Quick Summary: As the saying goes, “The devil’s in the details.” And there certainly are plenty of details yet to come about the health care reform legislation passed in March 2010. But if you think it’s too early to communicate with your employees about the subject, think again.
Since benefits often outrank pay as a factor keeping employees on the job, you can be certain that your workers have lots of questions about what’s coming in health care reform and what it all means to them. Don’t we all? But communication takes on extra importance in times of uncertainty, so don’t avoid it.
While the details are taking shape, here are a few things you can do:
• Acknowledge employees’ questions and concerns. Be honest and say that you’ve got a lot of questions too. But explain that, despite the reported length of the bill, the details have yet to be crafted. Regulations must be written to interpret the law and guide employers in making plan changes. Clarifying how all of this will work is going to take time.
• Make it clear that changes will take place over a number of years. Some provisions of the new law will take effect within months, and others are up to 8 years away. You might want to begin to share information about the changes that will take effect soon. If you offer flexible spending accounts, for example, you should let employees know that as of January 2011 they no longer will be able to use those accounts to pay for over-the-counter drugs. This could affect how they use their accounts this year. Also consider preparing a timeline that will help employees understand when provisions of the new law will be effective. This will help add perspective.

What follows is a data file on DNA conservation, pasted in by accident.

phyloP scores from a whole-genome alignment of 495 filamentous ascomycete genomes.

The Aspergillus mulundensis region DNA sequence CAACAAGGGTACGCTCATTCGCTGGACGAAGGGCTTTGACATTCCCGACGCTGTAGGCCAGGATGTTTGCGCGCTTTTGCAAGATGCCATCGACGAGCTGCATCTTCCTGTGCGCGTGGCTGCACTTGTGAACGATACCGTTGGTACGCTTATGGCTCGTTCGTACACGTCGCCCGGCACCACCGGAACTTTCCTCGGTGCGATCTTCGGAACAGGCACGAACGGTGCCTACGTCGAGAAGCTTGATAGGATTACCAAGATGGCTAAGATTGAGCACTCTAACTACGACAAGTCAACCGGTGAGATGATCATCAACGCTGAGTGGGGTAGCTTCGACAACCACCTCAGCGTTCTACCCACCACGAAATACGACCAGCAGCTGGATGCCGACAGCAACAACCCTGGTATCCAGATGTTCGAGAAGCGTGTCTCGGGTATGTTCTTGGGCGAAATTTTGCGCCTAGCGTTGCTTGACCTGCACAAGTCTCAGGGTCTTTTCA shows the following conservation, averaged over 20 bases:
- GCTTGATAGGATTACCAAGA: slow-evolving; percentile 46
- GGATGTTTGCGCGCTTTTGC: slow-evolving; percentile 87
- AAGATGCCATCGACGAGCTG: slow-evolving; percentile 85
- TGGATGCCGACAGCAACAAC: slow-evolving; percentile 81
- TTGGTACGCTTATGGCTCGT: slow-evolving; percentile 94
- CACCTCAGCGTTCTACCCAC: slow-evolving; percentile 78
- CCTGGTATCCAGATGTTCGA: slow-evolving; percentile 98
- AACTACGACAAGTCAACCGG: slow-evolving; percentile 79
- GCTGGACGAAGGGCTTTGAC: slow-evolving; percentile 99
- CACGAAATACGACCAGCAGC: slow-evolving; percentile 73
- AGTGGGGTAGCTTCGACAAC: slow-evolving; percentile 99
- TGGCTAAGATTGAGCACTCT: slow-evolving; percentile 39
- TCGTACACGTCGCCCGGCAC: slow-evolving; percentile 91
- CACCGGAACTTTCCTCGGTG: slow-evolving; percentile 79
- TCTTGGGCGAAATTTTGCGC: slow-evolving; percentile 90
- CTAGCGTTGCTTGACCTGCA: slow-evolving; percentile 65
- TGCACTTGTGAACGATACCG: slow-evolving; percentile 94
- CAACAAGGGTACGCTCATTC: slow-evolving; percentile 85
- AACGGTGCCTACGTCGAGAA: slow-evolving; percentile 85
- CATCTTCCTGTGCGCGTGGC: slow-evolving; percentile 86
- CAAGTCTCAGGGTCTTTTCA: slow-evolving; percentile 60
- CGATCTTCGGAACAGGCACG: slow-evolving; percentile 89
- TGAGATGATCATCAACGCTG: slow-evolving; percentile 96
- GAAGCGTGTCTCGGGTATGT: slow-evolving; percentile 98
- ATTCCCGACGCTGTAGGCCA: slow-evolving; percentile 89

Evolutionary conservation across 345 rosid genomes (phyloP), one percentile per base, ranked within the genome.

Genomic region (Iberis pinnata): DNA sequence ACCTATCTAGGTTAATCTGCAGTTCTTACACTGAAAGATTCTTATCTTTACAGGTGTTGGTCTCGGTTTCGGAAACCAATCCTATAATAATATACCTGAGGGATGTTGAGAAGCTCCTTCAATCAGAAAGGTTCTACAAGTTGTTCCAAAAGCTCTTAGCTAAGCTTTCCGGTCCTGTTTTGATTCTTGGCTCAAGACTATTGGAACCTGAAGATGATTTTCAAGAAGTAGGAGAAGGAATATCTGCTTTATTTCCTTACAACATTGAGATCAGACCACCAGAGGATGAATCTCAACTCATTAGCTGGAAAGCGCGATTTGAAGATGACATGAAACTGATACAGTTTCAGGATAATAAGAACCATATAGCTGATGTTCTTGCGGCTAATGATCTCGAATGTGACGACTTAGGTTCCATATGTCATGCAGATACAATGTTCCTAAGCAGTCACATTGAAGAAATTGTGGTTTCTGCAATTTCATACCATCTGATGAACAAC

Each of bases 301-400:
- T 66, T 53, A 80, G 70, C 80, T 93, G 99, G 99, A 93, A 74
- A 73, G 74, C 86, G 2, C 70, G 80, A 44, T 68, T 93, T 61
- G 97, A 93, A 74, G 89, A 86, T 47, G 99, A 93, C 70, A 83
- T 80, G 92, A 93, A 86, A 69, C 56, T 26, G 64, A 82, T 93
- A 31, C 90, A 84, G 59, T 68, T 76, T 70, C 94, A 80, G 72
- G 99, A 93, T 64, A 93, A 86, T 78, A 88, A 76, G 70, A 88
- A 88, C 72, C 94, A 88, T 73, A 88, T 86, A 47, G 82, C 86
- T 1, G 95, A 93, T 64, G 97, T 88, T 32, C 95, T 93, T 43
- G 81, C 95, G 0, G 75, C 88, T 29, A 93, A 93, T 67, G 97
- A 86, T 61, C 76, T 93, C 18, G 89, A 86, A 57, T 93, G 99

• Explain that you are working with your experts (consultants, legal advisers, and insurance carriers, among others) to determine the new law’s impact on your benefits plan.
• Reinforce the value of current benefits and encourage employees to continue to use them wisely. Emphasize the value of any preventive care that is offered and remind people to schedule annual physicals and immunizations. Stress that prevention is still the best form of health care cost control.
• Remember that your employees will always want to know “What’s in it for me?” “How will this change my circumstances?” With all of the arguing and rhetoric, many people have gotten lost trying to follow the changes. They will appreciate your efforts to keep them informed and up to date, even though it has to be done slowly and cautiously.
• Listen to what your employees are saying and what issues concern them. If there are consistent themes and questions, use those to guide your communication.
• Make no promises other than to keep employees informed.
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